Why do the Marketing and Sales departments always have to be at odds, blaming each other for poor results? That’s the way it is in so many businesses. But it doesn’t have to be. As a company leader, you just want them to work together and get more sales, right? When the two symbiotic functions are working properly, they mesh like gears - Growth Gears - cranking out more sales power than either can produce separately. Take a brief ride with me to explore a model for making this work.
The democratization of marketing technology has made marketing tactics at almost any size business accessible and measurable. At the same time, the Buyer’s Journey has changed, increasing marketing’s role in prospect engagement. As a result, the success metrics for marketing have become increasingly blurry. Are marketers responsible for attracting eyeballs or reeling in likely prospects? Investment out or revenue in? And who owns the company’s go-to-market strategy?
Because a marketer’s traditional currency has been eyeballs or lead volume, the sales department often complains that too many of the marketing-driven leads are unqualified. And maybe the sales folks are right! When unfocused and uncoordinated tactics (I’ve often called them “random acts of marketing”) don’t result in the volume of qualified leads the sales department needs to meet its goal, the marketing department is the convenient pariah to blame for poor results.
Company leaders often struggle to clearly define marketing’s role within the organization, and mistakenly lump Marketing in with Sales. The thinking goes, marketing’s job is to drive leads, so it is merely another component of the sales process. Hence, the VP of Sales and Marketing title you see at many midsized businesses. In truth, Marketing and Sales are very different disciplines and skill sets. They should be separate but interdependent functions in a business organization. That is not always possible in mid-size companies due to budget constraints. There is where a Fractional Chief Marketing Officer can be of great impact.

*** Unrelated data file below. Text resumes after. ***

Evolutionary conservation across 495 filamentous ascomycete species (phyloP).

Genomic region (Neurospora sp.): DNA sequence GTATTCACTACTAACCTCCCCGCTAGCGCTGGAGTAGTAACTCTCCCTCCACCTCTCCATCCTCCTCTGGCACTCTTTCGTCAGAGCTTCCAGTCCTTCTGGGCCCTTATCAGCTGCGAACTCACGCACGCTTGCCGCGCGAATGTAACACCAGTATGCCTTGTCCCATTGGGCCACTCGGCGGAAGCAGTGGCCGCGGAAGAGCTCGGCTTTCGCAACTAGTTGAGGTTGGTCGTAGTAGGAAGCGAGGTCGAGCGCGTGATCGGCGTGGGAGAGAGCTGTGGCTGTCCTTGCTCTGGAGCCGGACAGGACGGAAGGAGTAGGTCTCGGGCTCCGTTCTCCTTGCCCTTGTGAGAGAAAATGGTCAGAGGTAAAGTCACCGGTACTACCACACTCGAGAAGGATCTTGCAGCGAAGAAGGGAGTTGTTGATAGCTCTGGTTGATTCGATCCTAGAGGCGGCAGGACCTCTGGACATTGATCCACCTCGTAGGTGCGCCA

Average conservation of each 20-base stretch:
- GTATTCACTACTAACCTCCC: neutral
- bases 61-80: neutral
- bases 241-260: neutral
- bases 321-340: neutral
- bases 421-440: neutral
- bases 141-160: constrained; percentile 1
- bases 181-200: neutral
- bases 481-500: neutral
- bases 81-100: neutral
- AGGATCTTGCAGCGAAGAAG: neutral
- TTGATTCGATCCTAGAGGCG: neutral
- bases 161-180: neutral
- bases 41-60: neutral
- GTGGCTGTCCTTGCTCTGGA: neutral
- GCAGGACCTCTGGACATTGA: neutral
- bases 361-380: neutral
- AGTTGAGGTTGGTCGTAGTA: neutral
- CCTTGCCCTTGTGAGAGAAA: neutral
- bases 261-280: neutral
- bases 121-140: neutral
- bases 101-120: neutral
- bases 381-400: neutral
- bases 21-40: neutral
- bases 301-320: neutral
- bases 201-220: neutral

Successful companies have to end this push and pull between marketing and sales, aligning them on a similar path to growth without lumping them into one. This challenge prompted the leadership at Chief Outsiders to develop a simple and understandable model of what is really a complex and detailed process for Strategic Marketing.
The Growth Gears Model
The Chief Outsiders’ Growth Gears model, as explained in the recently released book, The Growth Gears; Using a Market-based Framework to Drive Business Success , authored by Principals Art Saxby and Pete Hayes, asserts that, like a bicycle with one speed, if you only have one gear your only option is to pedal harder to go faster. Such is the case with purely tactical marketing. If the only gear you have spins out tactics like advertising, sales collateral, trade shows, events, search engine marketing and the like, you’ll have to spend more to get more – and at some point you’ll reach a point of diminishing returns.
Adding gears to your bike allows the rider to go faster without having to pedal harder. Let’s apply the analogy to marketing:
- Consider your first gear, Insight. If you don’t have a clear understanding of yourself, your customer, your competitors and your market, you may be working hard but getting nowhere fast. That knowledge is what turns the next gear.
- Once you have the Insights, they form the basis for the next Growth Gear, Effective Market-focused strategy is really about offering the right products and services to the right customers at the right price, positioned in a clearly differentiated way that your customer understands and values.
- A well-developed Strategy Gear drives a much more effective and efficient Execution Gear. With the benefit of the insights and strategy, the marketing department can now choose the most appropriate marketing and communications tactics along with focused messaging to generate those all-important qualified leads. All these activities should be constantly evaluated using metrics to determine what is working and what is not, and what should be changed to produce a more effective, efficient result.
Revving Up The Fourth Growth Gear: Sales
I recently conducted a workshop for a group of company owners and executives in Vistage, a company that organizes Peer Advisory Groups for business owners and executives, about "The Difference Between Marketing and Sales.” While discussing the Growth Gears model, a CEO of a mid-sized company asked, “Where does sales fit into your model?”
I explained that Sales is the fourth Growth Gear. Like the Marketing Execution Gear, if the Sales gear is turning alone the results will be less for more. With the first three gears properly applied, however, the Sales gear turns more efficiently and effectively. Marketing, using the first three gears, delivers the sales team qualified leads, productive conversations with the right prospects and enables sales to increase closing rates on profitable business.
All Gears Lead to Revenue
Even the best Salespeople and Sales Department will be much more effective at bringing in profitable new revenue if they are driven by a true understanding of the customer and market which is then used to create a clear and focused strategy along with effective and efficient marketing execution that delivers truly qualified leads.
Are your Growth Gears cranking out the leads and sales you need to achieve your growth goals? I welcome your comments and thoughts.